CEDS News Service: an opportunity to address storm water pollution and management

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Are Coops a way to resolve the stormwater BMP maintenance crisis and to allow Watershed Groups to quickly reduce stormwater pollution?

Read about this and more by following the CEDS News Service.

CBF backs “rain tax”

In a Frederick NEws Post letter to the editor the Chesapeake Bay Foundation supports the rain tax…

 

Bay Foundation backs ‘rain tax’

Posted: Friday, May 10, 2013 2:00 am

More pollution goes into Frederick County creeks and rivers than into the waters of any other county in Maryland, according to Maryland Department of the Environment (MDE) data. About 20 percent of that comes from storm water — a swill of dog feces, lawn fertilizer, oil and gasoline residue and water that flashes off streets and parking lots when it rains.

This type of pollution is the only source of water pollution increasing in the region, especially in growing counties such as Frederick. Farmers, sewage plants and other sources are discharging less pollution than years past.

Frederick understands the value of investing in streets, water filtration plants and sewage plants. But some county officials don’t seem to want to invest in another county utility: the system of ponds, pipes and culverts that drains its landscape. As a result the antiquated system gets more expensive to upgrade each year, like a leaking roof we refuse to patch.

Contrary to a recent News-Post editorial there are no storm water “plants” that treat polluted runoff as there are plants to treat sewage. The polluted runoff mostly goes into a storm drain and straight into local creeks.

How polluted is Frederick County? The U.S. Environmental Protection Agency and MDE have declared most of the waters of the county officially “impaired,” including the Monocacy River, Double Pipe Creek and Catoctin Creek. Residents are cautioned not to come into contact with the water for a full 48 hours after a summer thunderstorm. How’s that work for convincing businesses to relocate to Frederick County?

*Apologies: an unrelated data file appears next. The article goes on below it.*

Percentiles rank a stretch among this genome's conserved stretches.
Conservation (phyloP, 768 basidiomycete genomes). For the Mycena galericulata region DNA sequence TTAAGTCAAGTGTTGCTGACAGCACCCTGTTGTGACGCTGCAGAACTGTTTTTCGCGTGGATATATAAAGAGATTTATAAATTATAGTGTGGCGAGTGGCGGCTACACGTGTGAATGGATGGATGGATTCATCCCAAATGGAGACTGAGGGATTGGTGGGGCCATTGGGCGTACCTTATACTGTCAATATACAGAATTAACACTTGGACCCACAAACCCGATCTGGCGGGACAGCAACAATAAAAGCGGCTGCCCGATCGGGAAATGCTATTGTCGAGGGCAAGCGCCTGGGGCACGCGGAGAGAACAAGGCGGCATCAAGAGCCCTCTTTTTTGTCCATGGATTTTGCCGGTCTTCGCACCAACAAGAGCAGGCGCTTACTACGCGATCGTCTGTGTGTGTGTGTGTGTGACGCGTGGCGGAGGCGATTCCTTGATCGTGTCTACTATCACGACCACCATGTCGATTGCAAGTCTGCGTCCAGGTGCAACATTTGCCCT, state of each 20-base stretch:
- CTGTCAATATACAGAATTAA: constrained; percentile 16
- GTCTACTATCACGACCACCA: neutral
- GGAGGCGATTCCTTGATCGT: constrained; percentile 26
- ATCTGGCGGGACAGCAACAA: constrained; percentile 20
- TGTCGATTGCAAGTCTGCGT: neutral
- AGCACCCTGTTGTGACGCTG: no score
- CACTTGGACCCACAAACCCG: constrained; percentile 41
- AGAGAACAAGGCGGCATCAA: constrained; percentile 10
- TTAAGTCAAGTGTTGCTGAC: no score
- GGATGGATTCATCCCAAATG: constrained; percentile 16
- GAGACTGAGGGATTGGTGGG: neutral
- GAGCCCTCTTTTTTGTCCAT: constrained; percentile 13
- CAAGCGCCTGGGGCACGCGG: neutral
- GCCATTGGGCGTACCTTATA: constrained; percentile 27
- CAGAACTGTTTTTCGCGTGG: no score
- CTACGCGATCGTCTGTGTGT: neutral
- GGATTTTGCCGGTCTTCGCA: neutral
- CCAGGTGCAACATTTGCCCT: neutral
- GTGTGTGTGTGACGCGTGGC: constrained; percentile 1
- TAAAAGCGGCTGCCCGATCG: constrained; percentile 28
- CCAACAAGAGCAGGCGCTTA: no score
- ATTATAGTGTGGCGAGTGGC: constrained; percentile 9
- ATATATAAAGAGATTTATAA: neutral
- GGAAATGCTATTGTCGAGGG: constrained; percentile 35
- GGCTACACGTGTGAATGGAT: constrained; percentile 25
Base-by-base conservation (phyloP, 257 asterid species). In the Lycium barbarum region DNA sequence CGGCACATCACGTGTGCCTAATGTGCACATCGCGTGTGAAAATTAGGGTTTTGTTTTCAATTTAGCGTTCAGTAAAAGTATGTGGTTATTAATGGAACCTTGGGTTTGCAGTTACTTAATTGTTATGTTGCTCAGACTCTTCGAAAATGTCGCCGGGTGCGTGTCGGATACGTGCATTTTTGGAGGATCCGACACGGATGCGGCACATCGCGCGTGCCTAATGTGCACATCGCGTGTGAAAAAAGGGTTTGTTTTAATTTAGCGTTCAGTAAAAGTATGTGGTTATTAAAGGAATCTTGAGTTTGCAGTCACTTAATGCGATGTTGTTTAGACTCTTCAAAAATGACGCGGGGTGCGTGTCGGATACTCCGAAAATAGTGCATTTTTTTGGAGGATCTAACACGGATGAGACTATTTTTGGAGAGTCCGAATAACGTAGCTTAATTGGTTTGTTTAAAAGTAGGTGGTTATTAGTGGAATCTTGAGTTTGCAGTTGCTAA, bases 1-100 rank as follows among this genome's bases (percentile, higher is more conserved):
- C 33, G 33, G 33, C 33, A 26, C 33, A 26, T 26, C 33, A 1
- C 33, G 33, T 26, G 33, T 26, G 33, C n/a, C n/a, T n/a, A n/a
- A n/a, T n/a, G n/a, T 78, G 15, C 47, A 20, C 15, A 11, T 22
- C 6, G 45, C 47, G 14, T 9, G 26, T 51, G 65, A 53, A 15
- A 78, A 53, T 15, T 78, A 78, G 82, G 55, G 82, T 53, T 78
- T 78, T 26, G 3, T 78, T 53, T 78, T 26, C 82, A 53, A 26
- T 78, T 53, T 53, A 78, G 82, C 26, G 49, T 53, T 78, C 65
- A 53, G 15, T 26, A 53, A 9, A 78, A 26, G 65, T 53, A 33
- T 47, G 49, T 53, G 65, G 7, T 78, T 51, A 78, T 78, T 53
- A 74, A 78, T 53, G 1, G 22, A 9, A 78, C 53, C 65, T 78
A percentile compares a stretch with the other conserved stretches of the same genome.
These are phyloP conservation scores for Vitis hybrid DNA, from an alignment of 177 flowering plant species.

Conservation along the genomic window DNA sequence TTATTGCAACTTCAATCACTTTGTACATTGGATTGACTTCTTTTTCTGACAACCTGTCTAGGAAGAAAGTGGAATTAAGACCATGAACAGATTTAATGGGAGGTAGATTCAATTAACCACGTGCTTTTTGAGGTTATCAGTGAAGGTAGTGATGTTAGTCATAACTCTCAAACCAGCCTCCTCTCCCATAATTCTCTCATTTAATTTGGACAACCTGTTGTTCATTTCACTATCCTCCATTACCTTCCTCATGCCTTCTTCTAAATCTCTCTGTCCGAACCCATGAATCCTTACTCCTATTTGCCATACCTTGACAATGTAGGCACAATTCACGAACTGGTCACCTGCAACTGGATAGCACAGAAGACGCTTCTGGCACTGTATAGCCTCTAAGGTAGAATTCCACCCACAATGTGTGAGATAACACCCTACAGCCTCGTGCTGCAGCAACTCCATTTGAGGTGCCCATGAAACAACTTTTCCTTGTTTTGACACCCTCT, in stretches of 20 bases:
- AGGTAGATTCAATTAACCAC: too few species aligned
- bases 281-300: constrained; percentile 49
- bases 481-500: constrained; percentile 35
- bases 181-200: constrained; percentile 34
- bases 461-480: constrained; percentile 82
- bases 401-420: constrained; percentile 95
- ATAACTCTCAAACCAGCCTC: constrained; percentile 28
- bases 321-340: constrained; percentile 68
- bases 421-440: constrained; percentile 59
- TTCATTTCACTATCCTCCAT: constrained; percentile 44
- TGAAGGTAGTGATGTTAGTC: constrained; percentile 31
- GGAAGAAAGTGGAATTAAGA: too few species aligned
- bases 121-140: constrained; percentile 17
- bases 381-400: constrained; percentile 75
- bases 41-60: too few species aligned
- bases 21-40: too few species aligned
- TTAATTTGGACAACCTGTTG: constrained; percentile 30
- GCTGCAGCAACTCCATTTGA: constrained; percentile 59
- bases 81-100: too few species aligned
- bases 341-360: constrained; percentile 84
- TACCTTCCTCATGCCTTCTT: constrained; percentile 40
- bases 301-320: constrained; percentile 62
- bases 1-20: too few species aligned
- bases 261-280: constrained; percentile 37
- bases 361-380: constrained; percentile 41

This isn’t a new problem. But there is a new urgency to fix it. In fact, soon Frederick and other Maryland counties will receive new storm water permits under the federal Clean Water Act that require them to do a better job.

How to pay for it? About 1,300 jurisdictions around the country have approved some form of “storm water utility fee,” determining such fees to be the fairest and most efficient way to address this problem.

Despite popular rhetoric, these fees aren’t “rain taxes” but a fair assessment on polluters (you and me) that pays for a service the county provides. It’s fixing our parking lots, streets, driveways and other surfaces that turn rain into toxic soup.

The benefits would be substantial. In Anne Arundel County where county commissioners have approved a storm water fee, for example, the University of Maryland Environmental Finance Center estimates that for every $100 million the county invests in improvements, the county will gain $220 million in economic benefits and almost 800 jobs.

By state law, Frederick can decide how much of a utility fee it wants to raise from each resident and business to begin to meet its responsibilities. Unfortunately, Frederick County Commissioners have decided their constituents can live with dirty water. They have said they will collect only 1 cent from each resident for the job. That ploy might make for a fine protest, but Frederick County will get what it pays for — likely continued unhealthy water and flooded basements. And an ever larger bill to be paid by the children and grandchildren of the county.

Alison Prost

is Maryland executive director of the Chesapeake Bay Foundation

New construction site sediment pollution regulations in effect

FoFC received this notice from Community & Environmental Defense Services:

Construction site sediment pollution regulations 

Protect All Exposed Soils 7 Days After Clearance

Among the most important new requirements is that all exposed construction site soils must be protected from erosive forces within seven days of initial clearance.  For most of a site, this means all disturbed areas must be covered with a layer of mulch (straw, etc.) sufficiently thick to obscure underlying soils.  An equally important new requirement is that 95% vegetative (grass) cover must be achieved.